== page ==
PORTLAND — Colucci’s, the iconic variety store atop Munjoy Hill that has been shuttered since nearly being destroyed by arson last year, is about to resume business – in old-school style.

Now christened Hilltop Superette, the nearly 80-year-old store at 135 Congress St. is expected to re-open as soon as June 26, according to its general manager, Nate Philbrick.

“It might be a little later, but it will definitely be before the Fourth (of July),” he said in an interview Monday afternoon. The reborn bodega will offer something for everyone, he promised, as it traditionally has.

“When customers come in the door,” Philbrick said, “I think what they’ll see is a return to what the store was in its beginning.”

The store, and three apartments above it in a 19th-century building, were severely damaged by fire on March 9, 2013. The two-alarm blaze was allegedly set by a Morning Street resident, Elroy Montes-Lopez, who entered the building around 3:45 a.m. and confronted its owner and resident, Dickie Colucci.

No one was injured, but the fire displaced nine people and killed two pet cats and a dog.

Colucci, whose family owned and operated the namesake store for several generations, initially planned to repair the damage. But he sold the building last July to real estate manager and St. Lawrence Street resident Bill Simpson.

Simpson at the time said he planned to revive the store, and window signs last year predicted it would be open in the fall.

But as months went by, some neighborhood residents grew skeptical.

“I was thinking, when is my go-to place finally going to be open again?” said Arthee Clark, of Lafayette Street.

Philbrick, who moved to the Hill in January after operating a family-owned store in New Hampshire, said the delay was unavoidable. Fire repairs began in August, and soon revealed the need for more extensive work on the building: The roof had to be re-capped, wiring had to be replaced, and the harsh winter didn’t help matters.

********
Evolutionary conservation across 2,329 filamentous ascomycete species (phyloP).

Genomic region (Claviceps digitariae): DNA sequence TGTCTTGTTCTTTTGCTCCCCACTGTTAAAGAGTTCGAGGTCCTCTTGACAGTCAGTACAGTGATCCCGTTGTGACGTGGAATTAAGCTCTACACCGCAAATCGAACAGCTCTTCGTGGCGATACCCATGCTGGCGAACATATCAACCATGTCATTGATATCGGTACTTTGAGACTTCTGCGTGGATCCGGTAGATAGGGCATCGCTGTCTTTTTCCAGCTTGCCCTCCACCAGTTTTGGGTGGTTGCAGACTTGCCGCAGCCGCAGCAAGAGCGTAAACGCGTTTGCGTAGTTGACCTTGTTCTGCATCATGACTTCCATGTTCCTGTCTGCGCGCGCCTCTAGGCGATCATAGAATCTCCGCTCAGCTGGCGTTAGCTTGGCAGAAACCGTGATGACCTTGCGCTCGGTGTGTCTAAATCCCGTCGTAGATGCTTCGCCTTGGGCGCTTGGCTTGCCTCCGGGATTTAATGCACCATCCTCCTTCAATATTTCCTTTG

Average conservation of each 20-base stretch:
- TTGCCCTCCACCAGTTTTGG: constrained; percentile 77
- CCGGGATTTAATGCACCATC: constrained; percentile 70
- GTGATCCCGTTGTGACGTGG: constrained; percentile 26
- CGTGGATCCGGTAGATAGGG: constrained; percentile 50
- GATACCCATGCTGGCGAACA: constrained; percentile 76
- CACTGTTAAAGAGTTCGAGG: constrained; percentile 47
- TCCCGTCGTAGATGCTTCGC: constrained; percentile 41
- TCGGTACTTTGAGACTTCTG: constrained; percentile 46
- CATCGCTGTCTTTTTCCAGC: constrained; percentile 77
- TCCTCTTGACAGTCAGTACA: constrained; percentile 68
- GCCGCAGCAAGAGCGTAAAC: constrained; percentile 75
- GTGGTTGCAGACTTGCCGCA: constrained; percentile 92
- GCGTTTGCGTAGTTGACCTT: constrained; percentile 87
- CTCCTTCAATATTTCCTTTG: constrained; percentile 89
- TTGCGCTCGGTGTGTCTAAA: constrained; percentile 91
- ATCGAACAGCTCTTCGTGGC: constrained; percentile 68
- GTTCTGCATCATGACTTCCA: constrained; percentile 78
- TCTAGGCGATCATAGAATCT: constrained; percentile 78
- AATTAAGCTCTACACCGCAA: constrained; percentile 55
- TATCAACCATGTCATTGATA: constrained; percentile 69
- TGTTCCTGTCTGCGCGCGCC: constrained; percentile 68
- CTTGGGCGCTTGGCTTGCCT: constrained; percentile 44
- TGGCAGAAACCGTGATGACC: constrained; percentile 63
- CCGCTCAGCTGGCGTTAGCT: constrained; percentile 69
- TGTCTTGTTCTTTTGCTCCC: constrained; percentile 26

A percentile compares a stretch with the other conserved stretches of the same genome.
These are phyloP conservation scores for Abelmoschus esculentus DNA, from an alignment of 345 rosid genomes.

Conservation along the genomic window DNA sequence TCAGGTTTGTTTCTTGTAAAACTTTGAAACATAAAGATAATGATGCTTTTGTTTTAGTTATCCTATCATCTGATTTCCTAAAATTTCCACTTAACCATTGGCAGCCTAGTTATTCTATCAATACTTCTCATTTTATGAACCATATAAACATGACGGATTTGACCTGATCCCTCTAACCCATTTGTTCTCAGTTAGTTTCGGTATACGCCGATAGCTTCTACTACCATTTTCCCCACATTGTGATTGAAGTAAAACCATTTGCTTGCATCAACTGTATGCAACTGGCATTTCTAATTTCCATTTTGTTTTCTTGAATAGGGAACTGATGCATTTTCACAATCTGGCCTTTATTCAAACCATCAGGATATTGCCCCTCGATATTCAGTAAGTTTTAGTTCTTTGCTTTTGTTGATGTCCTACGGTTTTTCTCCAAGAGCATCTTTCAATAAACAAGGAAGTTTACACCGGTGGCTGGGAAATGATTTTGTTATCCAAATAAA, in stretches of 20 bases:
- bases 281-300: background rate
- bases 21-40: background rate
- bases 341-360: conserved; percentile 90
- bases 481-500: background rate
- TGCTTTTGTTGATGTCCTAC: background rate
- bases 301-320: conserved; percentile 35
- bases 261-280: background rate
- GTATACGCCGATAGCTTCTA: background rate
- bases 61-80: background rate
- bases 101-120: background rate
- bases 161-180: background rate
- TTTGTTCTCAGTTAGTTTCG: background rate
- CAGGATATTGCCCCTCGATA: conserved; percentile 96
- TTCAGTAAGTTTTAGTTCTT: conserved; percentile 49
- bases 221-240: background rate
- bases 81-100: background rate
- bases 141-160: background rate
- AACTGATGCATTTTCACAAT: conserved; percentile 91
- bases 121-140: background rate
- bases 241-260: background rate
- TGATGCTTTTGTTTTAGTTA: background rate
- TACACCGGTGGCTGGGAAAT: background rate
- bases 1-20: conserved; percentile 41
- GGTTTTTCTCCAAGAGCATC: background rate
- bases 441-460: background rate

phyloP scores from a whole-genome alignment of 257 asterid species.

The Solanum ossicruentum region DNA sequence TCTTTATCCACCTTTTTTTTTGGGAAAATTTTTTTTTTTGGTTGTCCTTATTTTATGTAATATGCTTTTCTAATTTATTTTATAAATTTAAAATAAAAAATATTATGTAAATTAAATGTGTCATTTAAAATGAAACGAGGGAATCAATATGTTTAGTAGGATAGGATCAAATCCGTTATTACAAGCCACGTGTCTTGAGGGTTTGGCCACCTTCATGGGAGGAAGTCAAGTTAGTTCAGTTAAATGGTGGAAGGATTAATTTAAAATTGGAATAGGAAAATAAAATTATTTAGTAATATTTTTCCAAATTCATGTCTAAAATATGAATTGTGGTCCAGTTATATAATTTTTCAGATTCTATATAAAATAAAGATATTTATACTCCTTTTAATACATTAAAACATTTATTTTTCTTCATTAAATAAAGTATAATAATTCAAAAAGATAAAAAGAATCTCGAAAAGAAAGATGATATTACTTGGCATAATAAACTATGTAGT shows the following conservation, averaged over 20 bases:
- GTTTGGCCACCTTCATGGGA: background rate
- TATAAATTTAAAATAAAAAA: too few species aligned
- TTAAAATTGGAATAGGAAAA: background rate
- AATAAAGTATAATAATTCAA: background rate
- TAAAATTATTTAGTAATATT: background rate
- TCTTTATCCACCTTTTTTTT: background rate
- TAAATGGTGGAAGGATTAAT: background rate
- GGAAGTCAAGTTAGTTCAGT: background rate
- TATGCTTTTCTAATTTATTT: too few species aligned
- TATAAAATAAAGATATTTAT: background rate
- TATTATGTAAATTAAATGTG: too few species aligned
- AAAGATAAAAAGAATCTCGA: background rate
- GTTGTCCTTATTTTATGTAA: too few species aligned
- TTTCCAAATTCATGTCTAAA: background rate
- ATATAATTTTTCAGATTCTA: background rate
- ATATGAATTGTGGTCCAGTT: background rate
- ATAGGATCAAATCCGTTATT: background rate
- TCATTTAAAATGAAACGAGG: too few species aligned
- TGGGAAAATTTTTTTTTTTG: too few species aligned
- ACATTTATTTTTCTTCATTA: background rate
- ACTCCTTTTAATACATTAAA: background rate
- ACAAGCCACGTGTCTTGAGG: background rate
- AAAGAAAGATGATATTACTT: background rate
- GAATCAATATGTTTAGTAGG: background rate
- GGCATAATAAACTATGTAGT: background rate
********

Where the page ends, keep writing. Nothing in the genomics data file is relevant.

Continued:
“There were a lot of unexpected surprises,” he said.

Among the surprises to some was the masking of a street mural that formerly adorned part of the building’s Congress Street facade. The 360-square-foot painting, by South Portland natives Eric Giddings and Ben Braley with sponsorship by Shipyard Brewing Co., depicted the nearby Portland Observatory and other Hill landmarks. 

As part of the building’s repair, the mural, commissioned in 2012 and completed last summer, was walled over.

Philbrick said that was necessary in order to install windows in a dark stairwell, the only one remaining after the fire destroyed a rear entrance to the building.

“I know the decision (to build over the mural) was a little controversial in the neighborhood,” he said.

But Philbrick hopes neighbors will focus on what’s inside the 3,000-square-foot store, rather than its exterior. He said Hilltop Superette will offer much of the same fare as Colucci’s, and then some.

Shoppers will find a retail space that is expanded by several hundred square feet, since the store’s deli kitchen has been consolidated. The store’s few aisles are now wider. Retro light fixtures illuminate the space.

Prices, according to Philbrick, will be “competitive” with those of Hannaford Bros. and Shaw’s supermarkets – and perhaps less than those of the Whole Foods market in Bayside and Rosemont Market, a block away.

On Monday, shelves were still bare and freezers were empty. But Philbrick said the store will ultimately offer a wide selection of Maine-bred meat, fresh produce, dairy goods, grocery staples, locally roasted coffee, craft beer, chilled wine and other items.

And the store will continue to sell the pizza, sandwiches, pre-made meals and other deli fare for which Colucci’s was long known.

Philbrick said Hilltop Superette, with a crew of about 18 employees, is a return to its predecessor’s roots.

“This is a superette, a classic New England-style store,” he said. “People are returning to local markets. We’d like to capitalize on that and serve the residents of Munjoy Hill. 

“Portland used to be full of places like this. We just think it would be great if it could be that way again.”

Sidebar Elements

Work continues this week at Hilltop Superette, 135 Congress St., Portland. The former Colucci’s variety story may re-open by the end of June.

Manager Nate Philbrick stands outside the entrance to Hilltop Superette, formerly Colucci’s variety store, on Munjoy Hill.

A 360-square-foot street mural at the former Colucci’s was walled over during reconstruction of the 19th-century building at 135 Congress St., home to the new Hilltop Superette grocery store.

Still shrouded in emergency-scene tape, Colucci’s market was closed in March 2013 after a two-alarm fire that was the result of arson.

The former Colucci’s market on Munjoy Hill was sold last year and originally scheduled to re-open last fall. But unexpected renovation delays postponed that until an anticipated opening in the next two weeks.

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